Raptors' Boucher inspires teen players in Montreal, where he was a dishwasher
It wasn’t that long ago that Toronto Raptors forward Chris Boucher was simply a dishwasher who would shoot hoops at a YMCA gym in Montreal.
Boucher grew up in Montreal, where coach Loic Rwigema would eventually spot him playing pickup basketball at the gym.
“My brother was running an academy, so I called him up and said, ‘Hey I think I may have found a gem for you to coach,’” Rwigema told CTV News.
Few could predict that moment would turn out to be the first step in Boucher’s run to the NBA, where he was one of 13 Canadians who played in the league this season.
Now that his team is facing Steph Curry and the Golden State Warriors in the NBA Finals, he’s inspiring a group of young basketball players in his Quebec hometown.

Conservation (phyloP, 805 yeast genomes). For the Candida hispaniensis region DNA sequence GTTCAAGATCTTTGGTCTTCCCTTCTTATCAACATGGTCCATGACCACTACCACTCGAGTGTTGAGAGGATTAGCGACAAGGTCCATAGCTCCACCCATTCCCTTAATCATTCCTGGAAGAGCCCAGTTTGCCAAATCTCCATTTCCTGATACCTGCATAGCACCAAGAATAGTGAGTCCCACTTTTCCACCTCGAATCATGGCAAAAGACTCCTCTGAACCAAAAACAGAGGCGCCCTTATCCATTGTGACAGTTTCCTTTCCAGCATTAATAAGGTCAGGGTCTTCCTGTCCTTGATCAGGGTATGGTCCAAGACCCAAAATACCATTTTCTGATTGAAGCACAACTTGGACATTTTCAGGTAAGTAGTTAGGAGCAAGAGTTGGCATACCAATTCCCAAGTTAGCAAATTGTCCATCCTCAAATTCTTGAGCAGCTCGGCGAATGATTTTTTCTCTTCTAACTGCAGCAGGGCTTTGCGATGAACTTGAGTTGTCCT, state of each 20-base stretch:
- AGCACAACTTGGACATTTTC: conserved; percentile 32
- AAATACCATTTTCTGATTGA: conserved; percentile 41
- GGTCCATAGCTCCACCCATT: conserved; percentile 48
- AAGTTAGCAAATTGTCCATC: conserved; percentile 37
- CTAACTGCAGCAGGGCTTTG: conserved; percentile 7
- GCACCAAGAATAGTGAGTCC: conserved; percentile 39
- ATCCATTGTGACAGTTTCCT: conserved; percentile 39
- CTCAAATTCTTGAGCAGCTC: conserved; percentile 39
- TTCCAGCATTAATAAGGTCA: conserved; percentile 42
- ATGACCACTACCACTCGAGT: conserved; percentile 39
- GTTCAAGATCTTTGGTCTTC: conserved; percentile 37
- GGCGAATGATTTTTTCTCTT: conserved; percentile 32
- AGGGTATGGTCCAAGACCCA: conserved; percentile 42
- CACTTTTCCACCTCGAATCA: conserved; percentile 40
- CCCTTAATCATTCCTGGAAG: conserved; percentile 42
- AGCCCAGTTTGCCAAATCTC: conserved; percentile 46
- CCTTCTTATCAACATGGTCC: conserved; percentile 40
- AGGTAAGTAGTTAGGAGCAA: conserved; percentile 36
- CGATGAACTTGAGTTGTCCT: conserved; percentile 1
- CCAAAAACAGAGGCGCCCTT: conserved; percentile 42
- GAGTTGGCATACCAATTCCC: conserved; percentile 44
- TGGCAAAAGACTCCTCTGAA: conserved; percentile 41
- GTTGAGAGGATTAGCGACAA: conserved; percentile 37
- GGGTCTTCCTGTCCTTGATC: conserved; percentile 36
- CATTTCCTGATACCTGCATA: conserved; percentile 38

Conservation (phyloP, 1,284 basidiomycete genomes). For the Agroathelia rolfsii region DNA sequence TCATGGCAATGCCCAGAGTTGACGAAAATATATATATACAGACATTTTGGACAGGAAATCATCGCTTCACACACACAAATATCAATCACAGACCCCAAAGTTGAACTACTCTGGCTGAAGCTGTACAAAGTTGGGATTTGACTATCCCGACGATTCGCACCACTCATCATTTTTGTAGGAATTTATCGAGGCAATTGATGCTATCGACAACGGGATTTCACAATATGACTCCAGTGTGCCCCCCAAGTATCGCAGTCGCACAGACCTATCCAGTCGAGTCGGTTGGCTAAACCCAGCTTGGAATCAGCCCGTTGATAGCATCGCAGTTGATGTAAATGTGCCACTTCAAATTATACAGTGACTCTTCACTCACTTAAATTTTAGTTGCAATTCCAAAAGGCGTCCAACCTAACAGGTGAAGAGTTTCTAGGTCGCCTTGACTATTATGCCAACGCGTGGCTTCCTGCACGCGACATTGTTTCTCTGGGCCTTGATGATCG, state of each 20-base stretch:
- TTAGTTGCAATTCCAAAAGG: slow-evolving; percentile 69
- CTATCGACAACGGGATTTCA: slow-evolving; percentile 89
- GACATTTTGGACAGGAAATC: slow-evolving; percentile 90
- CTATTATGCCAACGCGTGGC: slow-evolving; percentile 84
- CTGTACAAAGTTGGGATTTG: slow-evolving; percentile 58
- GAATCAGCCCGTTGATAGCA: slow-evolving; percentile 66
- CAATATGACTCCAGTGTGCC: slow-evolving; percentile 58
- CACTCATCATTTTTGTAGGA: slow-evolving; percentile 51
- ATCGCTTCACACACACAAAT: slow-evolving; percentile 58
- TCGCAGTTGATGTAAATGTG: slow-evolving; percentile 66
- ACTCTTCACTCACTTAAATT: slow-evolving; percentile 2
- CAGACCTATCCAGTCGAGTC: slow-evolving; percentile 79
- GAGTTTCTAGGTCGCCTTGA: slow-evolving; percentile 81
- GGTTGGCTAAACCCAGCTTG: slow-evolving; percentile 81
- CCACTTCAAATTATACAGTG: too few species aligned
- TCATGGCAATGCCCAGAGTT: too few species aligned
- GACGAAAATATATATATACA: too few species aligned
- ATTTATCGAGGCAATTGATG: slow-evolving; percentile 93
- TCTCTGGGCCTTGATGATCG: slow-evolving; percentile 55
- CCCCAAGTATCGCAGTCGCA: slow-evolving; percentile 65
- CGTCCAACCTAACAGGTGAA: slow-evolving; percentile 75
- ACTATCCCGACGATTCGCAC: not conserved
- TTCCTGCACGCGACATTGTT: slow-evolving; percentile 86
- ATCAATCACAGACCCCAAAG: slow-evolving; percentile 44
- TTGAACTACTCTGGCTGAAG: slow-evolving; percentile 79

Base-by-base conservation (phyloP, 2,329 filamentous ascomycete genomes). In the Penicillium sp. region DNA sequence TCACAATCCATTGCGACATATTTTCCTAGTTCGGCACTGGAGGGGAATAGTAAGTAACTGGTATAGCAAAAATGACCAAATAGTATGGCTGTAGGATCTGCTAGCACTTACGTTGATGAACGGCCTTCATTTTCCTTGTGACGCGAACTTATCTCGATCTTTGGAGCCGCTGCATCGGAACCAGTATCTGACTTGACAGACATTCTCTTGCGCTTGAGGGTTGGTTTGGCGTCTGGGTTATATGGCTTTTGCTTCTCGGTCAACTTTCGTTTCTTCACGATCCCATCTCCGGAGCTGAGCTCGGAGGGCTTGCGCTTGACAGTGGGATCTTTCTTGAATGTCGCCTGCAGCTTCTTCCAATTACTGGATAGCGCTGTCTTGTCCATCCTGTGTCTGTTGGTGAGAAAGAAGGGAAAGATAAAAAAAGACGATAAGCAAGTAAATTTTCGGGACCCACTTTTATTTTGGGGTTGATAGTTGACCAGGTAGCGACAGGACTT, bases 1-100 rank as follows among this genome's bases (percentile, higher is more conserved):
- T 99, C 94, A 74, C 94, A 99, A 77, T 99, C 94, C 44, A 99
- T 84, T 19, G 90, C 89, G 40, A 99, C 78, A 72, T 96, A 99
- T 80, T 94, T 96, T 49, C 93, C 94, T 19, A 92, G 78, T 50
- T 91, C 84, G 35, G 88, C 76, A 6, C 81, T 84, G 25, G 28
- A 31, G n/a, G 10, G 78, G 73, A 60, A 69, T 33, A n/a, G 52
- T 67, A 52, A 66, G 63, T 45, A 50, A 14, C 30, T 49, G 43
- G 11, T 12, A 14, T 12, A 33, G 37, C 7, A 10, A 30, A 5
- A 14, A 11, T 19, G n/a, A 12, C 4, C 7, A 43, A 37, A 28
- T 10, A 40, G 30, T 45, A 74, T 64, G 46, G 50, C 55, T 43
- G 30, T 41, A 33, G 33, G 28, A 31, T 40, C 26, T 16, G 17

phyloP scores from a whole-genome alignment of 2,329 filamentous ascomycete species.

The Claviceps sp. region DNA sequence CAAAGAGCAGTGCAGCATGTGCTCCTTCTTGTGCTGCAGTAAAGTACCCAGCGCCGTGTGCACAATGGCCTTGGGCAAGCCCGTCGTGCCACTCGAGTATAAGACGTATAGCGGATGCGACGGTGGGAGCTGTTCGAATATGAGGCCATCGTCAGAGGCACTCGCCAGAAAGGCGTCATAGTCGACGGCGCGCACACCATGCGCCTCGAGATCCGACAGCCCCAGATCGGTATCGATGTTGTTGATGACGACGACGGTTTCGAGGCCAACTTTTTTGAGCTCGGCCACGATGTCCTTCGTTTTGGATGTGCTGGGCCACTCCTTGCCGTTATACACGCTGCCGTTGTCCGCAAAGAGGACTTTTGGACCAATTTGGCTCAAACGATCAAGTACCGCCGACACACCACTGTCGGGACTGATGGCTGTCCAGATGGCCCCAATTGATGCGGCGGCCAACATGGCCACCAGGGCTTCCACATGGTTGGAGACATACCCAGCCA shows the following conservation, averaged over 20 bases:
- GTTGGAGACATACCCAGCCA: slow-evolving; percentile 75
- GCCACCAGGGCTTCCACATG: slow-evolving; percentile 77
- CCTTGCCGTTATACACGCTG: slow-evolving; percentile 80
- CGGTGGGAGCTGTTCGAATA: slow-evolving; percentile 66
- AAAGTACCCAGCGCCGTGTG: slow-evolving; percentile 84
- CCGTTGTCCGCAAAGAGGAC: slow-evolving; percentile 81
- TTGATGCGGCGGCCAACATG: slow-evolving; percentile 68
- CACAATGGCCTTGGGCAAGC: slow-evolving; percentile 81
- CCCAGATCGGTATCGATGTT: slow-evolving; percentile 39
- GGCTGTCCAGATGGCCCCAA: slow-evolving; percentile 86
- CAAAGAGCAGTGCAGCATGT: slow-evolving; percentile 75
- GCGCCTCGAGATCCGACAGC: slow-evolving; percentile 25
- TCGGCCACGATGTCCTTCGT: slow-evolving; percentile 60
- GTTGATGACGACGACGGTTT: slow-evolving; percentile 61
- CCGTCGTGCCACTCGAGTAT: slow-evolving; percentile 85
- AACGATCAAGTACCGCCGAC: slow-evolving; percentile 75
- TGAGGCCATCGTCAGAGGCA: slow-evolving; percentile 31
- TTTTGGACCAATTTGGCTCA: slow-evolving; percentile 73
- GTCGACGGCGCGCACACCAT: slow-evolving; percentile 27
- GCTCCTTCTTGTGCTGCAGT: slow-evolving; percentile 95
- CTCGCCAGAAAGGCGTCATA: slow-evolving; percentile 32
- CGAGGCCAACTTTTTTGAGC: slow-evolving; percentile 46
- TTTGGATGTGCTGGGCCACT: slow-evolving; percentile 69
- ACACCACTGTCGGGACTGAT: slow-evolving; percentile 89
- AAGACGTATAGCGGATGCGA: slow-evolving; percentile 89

Some of these aspiring ballers – kids under 14 years old from high school Durocher College -- are competing in a Jr. NBA international tournament and feel connected to the power forward who unwittingly left a mark on them.
The boys say basketball is life for them. They hope to dribble in the Raptors’ footsteps in June and win a chance to represent Canada.
One player told CTV News, “I think it is great for diversity of sports here, because in Quebec it is a lot about hockey and we are trying to put basketball on the map.”
Boucher himself acknowledged his responsibility to give back to the community that helped hone his skills.
“Everybody wants to be a role model and if I can get some kids to pick up their shoes and wanting to do something, that is good for me,” he told CTV News.
And Rwigema is proud that his former player has nearly reached the pinnacle which all players aspire to: an NBA championship.
“I think the kid is living his dream and he’s went a long way from being a dishwasher to being a pro player for his country's only basketball team,” he said.
And he’s thrilled that despite Boucher’s uncommon talent, he’s also proof the pro league isn't completely out of reach for children.
“It is good to set yourself some big dreams because if you shoot for the stars, you might end up on the moon -- and that is not a bad thing,” he said.